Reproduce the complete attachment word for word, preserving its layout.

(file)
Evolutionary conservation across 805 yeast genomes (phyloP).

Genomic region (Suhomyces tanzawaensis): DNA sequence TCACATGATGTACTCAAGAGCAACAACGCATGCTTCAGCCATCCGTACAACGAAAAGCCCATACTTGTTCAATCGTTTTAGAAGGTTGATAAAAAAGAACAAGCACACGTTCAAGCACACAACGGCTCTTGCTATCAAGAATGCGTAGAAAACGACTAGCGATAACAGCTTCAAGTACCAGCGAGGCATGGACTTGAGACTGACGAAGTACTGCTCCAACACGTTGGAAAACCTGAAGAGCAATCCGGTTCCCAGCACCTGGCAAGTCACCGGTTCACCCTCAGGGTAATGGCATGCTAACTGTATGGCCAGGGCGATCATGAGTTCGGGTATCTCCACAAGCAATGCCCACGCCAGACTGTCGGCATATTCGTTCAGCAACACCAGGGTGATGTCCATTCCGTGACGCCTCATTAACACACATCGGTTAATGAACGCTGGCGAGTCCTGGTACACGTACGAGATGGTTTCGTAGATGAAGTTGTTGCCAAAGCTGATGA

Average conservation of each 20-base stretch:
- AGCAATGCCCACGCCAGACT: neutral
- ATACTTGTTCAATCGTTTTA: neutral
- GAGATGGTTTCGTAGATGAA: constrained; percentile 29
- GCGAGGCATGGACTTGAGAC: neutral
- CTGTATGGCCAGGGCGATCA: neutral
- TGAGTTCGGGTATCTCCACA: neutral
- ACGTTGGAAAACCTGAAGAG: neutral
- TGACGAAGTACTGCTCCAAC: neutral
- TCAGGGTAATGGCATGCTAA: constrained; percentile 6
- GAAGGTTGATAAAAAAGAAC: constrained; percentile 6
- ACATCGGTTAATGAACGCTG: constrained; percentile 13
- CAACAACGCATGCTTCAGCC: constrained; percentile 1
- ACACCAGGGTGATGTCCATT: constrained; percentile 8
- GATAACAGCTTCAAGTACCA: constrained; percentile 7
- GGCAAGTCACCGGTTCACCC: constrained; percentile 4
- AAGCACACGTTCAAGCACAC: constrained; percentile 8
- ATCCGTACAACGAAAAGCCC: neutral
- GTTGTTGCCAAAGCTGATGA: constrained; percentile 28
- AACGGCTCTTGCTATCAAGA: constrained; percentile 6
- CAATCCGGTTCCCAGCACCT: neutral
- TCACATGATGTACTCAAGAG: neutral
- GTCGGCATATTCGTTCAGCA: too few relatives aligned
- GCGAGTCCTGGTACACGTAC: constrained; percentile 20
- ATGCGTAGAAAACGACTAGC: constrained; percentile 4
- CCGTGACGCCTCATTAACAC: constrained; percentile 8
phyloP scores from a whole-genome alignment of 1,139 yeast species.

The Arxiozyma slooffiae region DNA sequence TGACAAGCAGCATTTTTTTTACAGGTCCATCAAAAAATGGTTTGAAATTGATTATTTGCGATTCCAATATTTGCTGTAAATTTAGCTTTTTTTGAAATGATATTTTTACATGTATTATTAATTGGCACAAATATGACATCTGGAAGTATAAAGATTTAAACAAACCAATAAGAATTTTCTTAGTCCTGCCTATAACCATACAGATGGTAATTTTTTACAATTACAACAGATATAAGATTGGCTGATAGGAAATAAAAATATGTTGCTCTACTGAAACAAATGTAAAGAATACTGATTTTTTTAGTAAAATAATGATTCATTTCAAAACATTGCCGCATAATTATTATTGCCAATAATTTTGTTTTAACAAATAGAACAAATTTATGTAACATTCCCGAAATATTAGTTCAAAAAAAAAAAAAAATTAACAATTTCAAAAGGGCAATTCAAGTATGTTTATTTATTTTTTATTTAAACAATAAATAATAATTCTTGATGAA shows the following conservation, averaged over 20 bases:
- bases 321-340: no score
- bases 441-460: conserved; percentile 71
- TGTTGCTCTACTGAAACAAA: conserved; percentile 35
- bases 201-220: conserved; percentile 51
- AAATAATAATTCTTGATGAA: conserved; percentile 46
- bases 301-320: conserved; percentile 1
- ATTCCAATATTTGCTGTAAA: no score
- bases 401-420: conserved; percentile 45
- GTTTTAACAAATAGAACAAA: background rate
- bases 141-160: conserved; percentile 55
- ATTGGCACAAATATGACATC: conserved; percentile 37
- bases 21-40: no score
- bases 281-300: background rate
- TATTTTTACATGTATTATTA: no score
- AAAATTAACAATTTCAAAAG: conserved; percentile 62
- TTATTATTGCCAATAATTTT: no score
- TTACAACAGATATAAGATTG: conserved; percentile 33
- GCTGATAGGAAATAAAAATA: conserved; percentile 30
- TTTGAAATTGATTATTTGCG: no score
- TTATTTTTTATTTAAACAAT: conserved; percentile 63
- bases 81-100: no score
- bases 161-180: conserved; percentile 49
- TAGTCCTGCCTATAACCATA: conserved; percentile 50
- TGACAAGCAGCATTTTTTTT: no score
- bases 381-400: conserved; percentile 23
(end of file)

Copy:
Evolutionary conservation across 805 yeast genomes (phyloP).

Genomic region (Suhomyces tanzawaensis): DNA sequence TCACATGATGTACTCAAGAGCAACAACGCATGCTTCAGCCATCCGTACAACGAAAAGCCCATACTTGTTCAATCGTTTTAGAAGGTTGATAAAAAAGAACAAGCACACGTTCAAGCACACAACGGCTCTTGCTATCAAGAATGCGTAGAAAACGACTAGCGATAACAGCTTCAAGTACCAGCGAGGCATGGACTTGAGACTGACGAAGTACTGCTCCAACACGTTGGAAAACCTGAAGAGCAATCCGGTTCCCAGCACCTGGCAAGTCACCGGTTCACCCTCAGGGTAATGGCATGCTAACTGTATGGCCAGGGCGATCATGAGTTCGGGTATCTCCACAAGCAATGCCCACGCCAGACTGTCGGCATATTCGTTCAGCAACACCAGGGTGATGTCCATTCCGTGACGCCTCATTAACACACATCGGTTAATGAACGCTGGCGAGTCCTGGTACACGTACGAGATGGTTTCGTAGATGAAGTTGTTGCCAAAGCTGATGA

Average conservation of each 20-base stretch:
- AGCAATGCCCACGCCAGACT: neutral
- ATACTTGTTCAATCGTTTTA: neutral
- GAGATGGTTTCGTAGATGAA: constrained; percentile 29
- GCGAGGCATGGACTTGAGAC: neutral
- CTGTATGGCCAGGGCGATCA: neutral
- TGAGTTCGGGTATCTCCACA: neutral
- ACGTTGGAAAACCTGAAGAG: neutral
- TGACGAAGTACTGCTCCAAC: neutral
- TCAGGGTAATGGCATGCTAA: constrained; percentile 6
- GAAGGTTGATAAAAAAGAAC: constrained; percentile 6
- ACATCGGTTAATGAACGCTG: constrained; percentile 13
- CAACAACGCATGCTTCAGCC: constrained; percentile 1
- ACACCAGGGTGATGTCCATT: constrained; percentile 8
- GATAACAGCTTCAAGTACCA: constrained; percentile 7
- GGCAAGTCACCGGTTCACCC: constrained; percentile 4
- AAGCACACGTTCAAGCACAC: constrained; percentile 8
- ATCCGTACAACGAAAAGCCC: neutral
- GTTGTTGCCAAAGCTGATGA: constrained; percentile 28
- AACGGCTCTTGCTATCAAGA: constrained; percentile 6
- CAATCCGGTTCCCAGCACCT: neutral
- TCACATGATGTACTCAAGAG: neutral
- GTCGGCATATTCGTTCAGCA: too few relatives aligned
- GCGAGTCCTGGTACACGTAC: constrained; percentile 20
- ATGCGTAGAAAACGACTAGC: constrained; percentile 4
- CCGTGACGCCTCATTAACAC: constrained; percentile 8
phyloP scores from a whole-genome alignment of 1,139 yeast species.

The Arxiozyma slooffiae region DNA sequence TGACAAGCAGCATTTTTTTTACAGGTCCATCAAAAAATGGTTTGAAATTGATTATTTGCGATTCCAATATTTGCTGTAAATTTAGCTTTTTTTGAAATGATATTTTTACATGTATTATTAATTGGCACAAATATGACATCTGGAAGTATAAAGATTTAAACAAACCAATAAGAATTTTCTTAGTCCTGCCTATAACCATACAGATGGTAATTTTTTACAATTACAACAGATATAAGATTGGCTGATAGGAAATAAAAATATGTTGCTCTACTGAAACAAATGTAAAGAATACTGATTTTTTTAGTAAAATAATGATTCATTTCAAAACATTGCCGCATAATTATTATTGCCAATAATTTTGTTTTAACAAATAGAACAAATTTATGTAACATTCCCGAAATATTAGTTCAAAAAAAAAAAAAAATTAACAATTTCAAAAGGGCAATTCAAGTATGTTTATTTATTTTTTATTTAAACAATAAATAATAATTCTTGATGAA shows the following conservation, averaged over 20 bases:
- bases 321-340: no score
- bases 441-460: conserved; percentile 71
- TGTTGCTCTACTGAAACAAA: conserved; percentile 35
- bases 201-220: conserved; percentile 51
- AAATAATAATTCTTGATGAA: conserved; percentile 46
- bases 301-320: conserved; percentile 1
- ATTCCAATATTTGCTGTAAA: no score
- bases 401-420: conserved; percentile 45
- GTTTTAACAAATAGAACAAA: background rate
- bases 141-160: conserved; percentile 55
- ATTGGCACAAATATGACATC: conserved; percentile 37
- bases 21-40: no score
- bases 281-300: background rate
- TATTTTTACATGTATTATTA: no score
- AAAATTAACAATTTCAAAAG: conserved; percentile 62
- TTATTATTGCCAATAATTTT: no score
- TTACAACAGATATAAGATTG: conserved; percentile 33
- GCTGATAGGAAATAAAAATA: conserved; percentile 30
- TTTGAAATTGATTATTTGCG: no score
- TTATTTTTTATTTAAACAAT: conserved; percentile 63
- bases 81-100: no score
- bases 161-180: conserved; percentile 49
- TAGTCCTGCCTATAACCATA: conserved; percentile 50
- TGACAAGCAGCATTTTTTTT: no score
- bases 381-400: conserved; percentile 23